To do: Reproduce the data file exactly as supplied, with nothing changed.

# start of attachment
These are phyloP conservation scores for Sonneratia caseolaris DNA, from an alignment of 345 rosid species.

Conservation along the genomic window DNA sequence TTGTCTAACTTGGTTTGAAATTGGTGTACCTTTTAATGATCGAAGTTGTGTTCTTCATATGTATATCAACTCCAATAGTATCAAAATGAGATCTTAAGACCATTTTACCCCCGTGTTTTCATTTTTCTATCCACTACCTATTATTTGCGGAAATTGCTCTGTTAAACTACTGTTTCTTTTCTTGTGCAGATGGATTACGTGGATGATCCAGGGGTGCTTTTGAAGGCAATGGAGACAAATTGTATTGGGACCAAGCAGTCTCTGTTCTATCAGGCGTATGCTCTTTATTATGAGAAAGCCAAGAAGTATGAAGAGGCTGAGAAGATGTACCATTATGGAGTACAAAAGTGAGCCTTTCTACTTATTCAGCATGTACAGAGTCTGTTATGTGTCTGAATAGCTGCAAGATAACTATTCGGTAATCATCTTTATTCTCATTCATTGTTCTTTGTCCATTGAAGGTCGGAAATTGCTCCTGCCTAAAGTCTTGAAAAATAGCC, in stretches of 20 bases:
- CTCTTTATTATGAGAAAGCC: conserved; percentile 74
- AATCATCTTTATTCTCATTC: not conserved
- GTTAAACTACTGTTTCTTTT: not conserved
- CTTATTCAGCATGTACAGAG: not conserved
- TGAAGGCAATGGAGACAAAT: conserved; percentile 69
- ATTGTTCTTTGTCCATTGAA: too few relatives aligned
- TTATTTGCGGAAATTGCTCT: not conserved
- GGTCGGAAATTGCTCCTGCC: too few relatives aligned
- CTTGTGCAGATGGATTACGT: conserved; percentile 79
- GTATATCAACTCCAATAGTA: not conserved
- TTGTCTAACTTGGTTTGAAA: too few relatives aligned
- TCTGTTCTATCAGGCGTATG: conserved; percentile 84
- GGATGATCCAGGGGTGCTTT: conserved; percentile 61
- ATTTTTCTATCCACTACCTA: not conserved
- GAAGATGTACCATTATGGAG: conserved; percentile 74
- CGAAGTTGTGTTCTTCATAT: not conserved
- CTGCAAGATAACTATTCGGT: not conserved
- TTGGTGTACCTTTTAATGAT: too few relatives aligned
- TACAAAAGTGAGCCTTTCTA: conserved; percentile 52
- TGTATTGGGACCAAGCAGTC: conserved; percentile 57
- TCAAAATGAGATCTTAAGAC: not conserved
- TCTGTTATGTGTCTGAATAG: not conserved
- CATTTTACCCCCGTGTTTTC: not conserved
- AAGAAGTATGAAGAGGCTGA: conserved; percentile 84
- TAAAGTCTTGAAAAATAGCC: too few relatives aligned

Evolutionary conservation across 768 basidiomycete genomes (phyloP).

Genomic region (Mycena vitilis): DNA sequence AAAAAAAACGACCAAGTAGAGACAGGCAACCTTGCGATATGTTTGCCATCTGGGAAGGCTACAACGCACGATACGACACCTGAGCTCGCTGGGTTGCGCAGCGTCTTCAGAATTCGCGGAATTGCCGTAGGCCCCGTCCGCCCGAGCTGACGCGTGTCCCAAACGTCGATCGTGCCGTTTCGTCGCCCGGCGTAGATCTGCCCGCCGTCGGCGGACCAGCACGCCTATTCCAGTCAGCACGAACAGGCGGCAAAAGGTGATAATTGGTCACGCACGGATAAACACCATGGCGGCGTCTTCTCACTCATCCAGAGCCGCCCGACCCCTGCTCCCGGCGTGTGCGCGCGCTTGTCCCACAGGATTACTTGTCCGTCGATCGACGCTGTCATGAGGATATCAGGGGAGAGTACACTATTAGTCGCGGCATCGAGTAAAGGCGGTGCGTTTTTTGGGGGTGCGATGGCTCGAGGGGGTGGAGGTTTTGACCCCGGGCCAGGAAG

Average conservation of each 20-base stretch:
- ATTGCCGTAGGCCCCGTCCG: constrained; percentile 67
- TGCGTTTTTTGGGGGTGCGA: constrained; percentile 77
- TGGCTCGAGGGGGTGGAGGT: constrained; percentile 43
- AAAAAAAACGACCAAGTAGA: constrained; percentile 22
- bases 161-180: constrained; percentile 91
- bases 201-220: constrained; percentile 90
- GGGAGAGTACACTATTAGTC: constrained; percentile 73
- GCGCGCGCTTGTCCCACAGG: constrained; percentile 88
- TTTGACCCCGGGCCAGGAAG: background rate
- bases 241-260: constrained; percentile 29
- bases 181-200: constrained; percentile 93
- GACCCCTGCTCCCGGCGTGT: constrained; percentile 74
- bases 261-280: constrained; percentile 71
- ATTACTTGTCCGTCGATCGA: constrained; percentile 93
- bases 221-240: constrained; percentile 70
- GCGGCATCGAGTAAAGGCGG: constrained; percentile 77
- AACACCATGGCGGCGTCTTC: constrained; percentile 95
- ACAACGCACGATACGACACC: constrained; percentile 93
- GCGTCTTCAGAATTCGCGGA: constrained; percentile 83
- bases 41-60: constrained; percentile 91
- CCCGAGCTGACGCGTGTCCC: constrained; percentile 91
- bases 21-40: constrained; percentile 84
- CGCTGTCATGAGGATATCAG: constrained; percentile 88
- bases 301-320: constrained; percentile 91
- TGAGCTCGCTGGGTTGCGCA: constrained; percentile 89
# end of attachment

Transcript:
These are phyloP conservation scores for Sonneratia caseolaris DNA, from an alignment of 345 rosid species.

Conservation along the genomic window DNA sequence TTGTCTAACTTGGTTTGAAATTGGTGTACCTTTTAATGATCGAAGTTGTGTTCTTCATATGTATATCAACTCCAATAGTATCAAAATGAGATCTTAAGACCATTTTACCCCCGTGTTTTCATTTTTCTATCCACTACCTATTATTTGCGGAAATTGCTCTGTTAAACTACTGTTTCTTTTCTTGTGCAGATGGATTACGTGGATGATCCAGGGGTGCTTTTGAAGGCAATGGAGACAAATTGTATTGGGACCAAGCAGTCTCTGTTCTATCAGGCGTATGCTCTTTATTATGAGAAAGCCAAGAAGTATGAAGAGGCTGAGAAGATGTACCATTATGGAGTACAAAAGTGAGCCTTTCTACTTATTCAGCATGTACAGAGTCTGTTATGTGTCTGAATAGCTGCAAGATAACTATTCGGTAATCATCTTTATTCTCATTCATTGTTCTTTGTCCATTGAAGGTCGGAAATTGCTCCTGCCTAAAGTCTTGAAAAATAGCC, in stretches of 20 bases:
- CTCTTTATTATGAGAAAGCC: conserved; percentile 74
- AATCATCTTTATTCTCATTC: not conserved
- GTTAAACTACTGTTTCTTTT: not conserved
- CTTATTCAGCATGTACAGAG: not conserved
- TGAAGGCAATGGAGACAAAT: conserved; percentile 69
- ATTGTTCTTTGTCCATTGAA: too few relatives aligned
- TTATTTGCGGAAATTGCTCT: not conserved
- GGTCGGAAATTGCTCCTGCC: too few relatives aligned
- CTTGTGCAGATGGATTACGT: conserved; percentile 79
- GTATATCAACTCCAATAGTA: not conserved
- TTGTCTAACTTGGTTTGAAA: too few relatives aligned
- TCTGTTCTATCAGGCGTATG: conserved; percentile 84
- GGATGATCCAGGGGTGCTTT: conserved; percentile 61
- ATTTTTCTATCCACTACCTA: not conserved
- GAAGATGTACCATTATGGAG: conserved; percentile 74
- CGAAGTTGTGTTCTTCATAT: not conserved
- CTGCAAGATAACTATTCGGT: not conserved
- TTGGTGTACCTTTTAATGAT: too few relatives aligned
- TACAAAAGTGAGCCTTTCTA: conserved; percentile 52
- TGTATTGGGACCAAGCAGTC: conserved; percentile 57
- TCAAAATGAGATCTTAAGAC: not conserved
- TCTGTTATGTGTCTGAATAG: not conserved
- CATTTTACCCCCGTGTTTTC: not conserved
- AAGAAGTATGAAGAGGCTGA: conserved; percentile 84
- TAAAGTCTTGAAAAATAGCC: too few relatives aligned

Evolutionary conservation across 768 basidiomycete genomes (phyloP).

Genomic region (Mycena vitilis): DNA sequence AAAAAAAACGACCAAGTAGAGACAGGCAACCTTGCGATATGTTTGCCATCTGGGAAGGCTACAACGCACGATACGACACCTGAGCTCGCTGGGTTGCGCAGCGTCTTCAGAATTCGCGGAATTGCCGTAGGCCCCGTCCGCCCGAGCTGACGCGTGTCCCAAACGTCGATCGTGCCGTTTCGTCGCCCGGCGTAGATCTGCCCGCCGTCGGCGGACCAGCACGCCTATTCCAGTCAGCACGAACAGGCGGCAAAAGGTGATAATTGGTCACGCACGGATAAACACCATGGCGGCGTCTTCTCACTCATCCAGAGCCGCCCGACCCCTGCTCCCGGCGTGTGCGCGCGCTTGTCCCACAGGATTACTTGTCCGTCGATCGACGCTGTCATGAGGATATCAGGGGAGAGTACACTATTAGTCGCGGCATCGAGTAAAGGCGGTGCGTTTTTTGGGGGTGCGATGGCTCGAGGGGGTGGAGGTTTTGACCCCGGGCCAGGAAG

Average conservation of each 20-base stretch:
- ATTGCCGTAGGCCCCGTCCG: constrained; percentile 67
- TGCGTTTTTTGGGGGTGCGA: constrained; percentile 77
- TGGCTCGAGGGGGTGGAGGT: constrained; percentile 43
- AAAAAAAACGACCAAGTAGA: constrained; percentile 22
- bases 161-180: constrained; percentile 91
- bases 201-220: constrained; percentile 90
- GGGAGAGTACACTATTAGTC: constrained; percentile 73
- GCGCGCGCTTGTCCCACAGG: constrained; percentile 88
- TTTGACCCCGGGCCAGGAAG: background rate
- bases 241-260: constrained; percentile 29
- bases 181-200: constrained; percentile 93
- GACCCCTGCTCCCGGCGTGT: constrained; percentile 74
- bases 261-280: constrained; percentile 71
- ATTACTTGTCCGTCGATCGA: constrained; percentile 93
- bases 221-240: constrained; percentile 70
- GCGGCATCGAGTAAAGGCGG: constrained; percentile 77
- AACACCATGGCGGCGTCTTC: constrained; percentile 95
- ACAACGCACGATACGACACC: constrained; percentile 93
- GCGTCTTCAGAATTCGCGGA: constrained; percentile 83
- bases 41-60: constrained; percentile 91
- CCCGAGCTGACGCGTGTCCC: constrained; percentile 91
- bases 21-40: constrained; percentile 84
- CGCTGTCATGAGGATATCAG: constrained; percentile 88
- bases 301-320: constrained; percentile 91
- TGAGCTCGCTGGGTTGCGCA: constrained; percentile 89